Plant K participates in substance synthesis, enzyme activation, photosynthesis and cell osmotic potential maintenance (KODUR et al., 2009). Although K is one of the most demanded macronutrients by vines and is exported in the highest quantities by bunches, it may not have a direct impact on grape yield and its components, such as the number of bunches and the weight of 100 berries ( HYPERLINK "#mkp_ref_001" ; HYPERLINK "#mkp_ref_012" ). The reason for this is because its functions are related to plant metabolism. However, when K is absorbed and transported within the plant, it can be diagnosed on the leaves, particularly if collected during flowering, since it is a period in which they are growing and having intensive cell division. In addition, it can also be diagnosed in leaves collected during berries color changing ( HYPERLINK "#mkp_ref_013" ). However, analysis of leaves collected during berries color changing not always indicates vines K content, because part of the nutrient can be redistributed from leaves to other organs in growth, such as berries or reserve organs, such as more than a year old branches and roots ( HYPERLINK "#mkp_ref_014" ). Conversely, potassium fertilizers application in vineyards and, consequently, its exchangeable form increase in the soil can affect must composition, sugars content (90% of them being represented by total soluble solids - TSS), pH values and total values of titratable acidity (TTA), polyphenols and anthocyanins are used to diagnose must composition (BOONTERM & SILAPAPUN, 2013).

High K levels in berries, and consequently in the must, can cause sugars reduction, impairing must fermentation ( HYPERLINK "#mkp_ref_017" ), causing must pH elevation and TTA decrease, which increases wine oxidation susceptibility (MPELASOKA et al., 2003). However, in vines grown in most of the wine-growing regions of Brazil, including the RS Campanha, there are few studies on the production influence of K content increase in the soil, and especially in the must composition, which may impact wine composition. The study aimed to assess the interference of exchangeable K content in the soil on its leaf content, production and must composition of 'Cabernet Sauvignon' cultivar.

MATERIALS AND METHODS:

The experiment was conducted in Santana do Livramento, RS Campanha region, Brazil, in 2012/13 and 2013/14 harvests. The soil of the vineyards was a Paleaudalf. Climate, according to Koppen classification, is humid subtropical, Cfa2 type, which is characterized by mild temperatures and rain with little variation throughout the year. Average annual rainfall is 1,600mm, the warmest month average temperature (January) is 23.8ºC and the coldest month average temperature (July) is 12.4ºC.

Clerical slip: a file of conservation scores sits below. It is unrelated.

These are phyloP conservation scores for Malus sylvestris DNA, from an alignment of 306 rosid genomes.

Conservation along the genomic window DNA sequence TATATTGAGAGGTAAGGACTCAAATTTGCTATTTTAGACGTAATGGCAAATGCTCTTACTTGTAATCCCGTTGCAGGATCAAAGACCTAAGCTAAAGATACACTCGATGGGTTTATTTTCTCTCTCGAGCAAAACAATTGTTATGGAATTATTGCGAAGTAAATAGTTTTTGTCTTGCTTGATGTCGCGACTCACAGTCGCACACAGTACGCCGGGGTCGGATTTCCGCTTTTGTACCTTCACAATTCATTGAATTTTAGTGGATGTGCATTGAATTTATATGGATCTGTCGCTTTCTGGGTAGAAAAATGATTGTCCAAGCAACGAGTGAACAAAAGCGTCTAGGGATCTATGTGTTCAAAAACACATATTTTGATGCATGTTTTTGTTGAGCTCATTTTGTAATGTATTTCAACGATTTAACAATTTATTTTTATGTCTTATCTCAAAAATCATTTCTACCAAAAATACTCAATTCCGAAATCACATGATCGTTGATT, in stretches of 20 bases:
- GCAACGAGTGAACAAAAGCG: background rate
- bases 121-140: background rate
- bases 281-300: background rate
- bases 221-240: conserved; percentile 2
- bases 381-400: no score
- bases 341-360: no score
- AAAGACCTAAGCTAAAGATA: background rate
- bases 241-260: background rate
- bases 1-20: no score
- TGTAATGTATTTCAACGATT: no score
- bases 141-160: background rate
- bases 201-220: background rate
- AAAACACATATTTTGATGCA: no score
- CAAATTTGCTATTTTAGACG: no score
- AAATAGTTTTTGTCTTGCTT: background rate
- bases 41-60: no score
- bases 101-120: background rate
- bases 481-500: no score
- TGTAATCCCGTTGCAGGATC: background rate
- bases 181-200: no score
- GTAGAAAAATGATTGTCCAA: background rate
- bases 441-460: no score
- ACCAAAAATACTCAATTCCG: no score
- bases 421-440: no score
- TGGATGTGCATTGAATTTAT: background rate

Treatments consisted of five vineyards, with increasing levels of exchangeable K (extracted by Mehlich-1) in the soil: 66, 73, 86, 95 and 111mg kg-1, constructed over the years by potassic fertilizers. All the vineyards showed organic matter contents next to 6.0g kg-1, water pH next to 5.70, low exchangeable Ca contents (1.50; 0.61; 1.19; 0.85; 1.40cmolc kg-1), intermediate exchangeable Mg contents (0.84; 0.40 0.78; 0.56; 0.68cmolc kg-1) and high P content available in the soil (30.7; 55.4; 22.2; 77.2; 46.3mg kg-1for the soil classified as class 4, according to the clay content) (CQFS-RS/SC, 2004), respectively, for each vineyard. 'Cabernet Sauvignon' was the cultivar, espalier was the conduction system and vines had the same number of gems in winter pruning. The experimental design was of randomized blocks with three repetitions, and each plot was formed for twenty plants, with ten central plants being assessed. In 2012/13 and 2013/14 harvests, during vines full flowering (October) and berries color changing (January), two leaves opposed to the first bunch were collected, in each of the 10 central plants in each plot. Leaves were dried in an oven with forced air at 65°C, milled and prepared for total K content analysis ( HYPERLINK "#mkp_ref_016" ).

In February of 2012/13 and 2013/14 harvests, during grape maturation, number of bunches per plant was counted. Subsequently, bunches were weighed using a digital scale. Five bunches were randomly separated, and 100 berries were collected at the top, middle and bottom of each bunch, being weighed on a digital scale. Berries were grounded and total K content and TSS values were determined in the must using a digital refractometer; pH value was determined using a digital potentiometer and TTA was determined by titration with NaOH 0.1mol L-1 ( HYPERLINK "#mkp_ref_005" ). Furthermore, total anthocyanins analysis was performed by absorbance reading at 540nm. Results were expressed in malvid in mg L-1. In addition, total polyphenols concentration was analyzed by reaction with Folin Ciocalteu. Absorbance reading was conducted at a wavelength of 765nm, with results being expressed in mg L-1. Total K content was also determined ( HYPERLINK "#mkp_ref_016" ).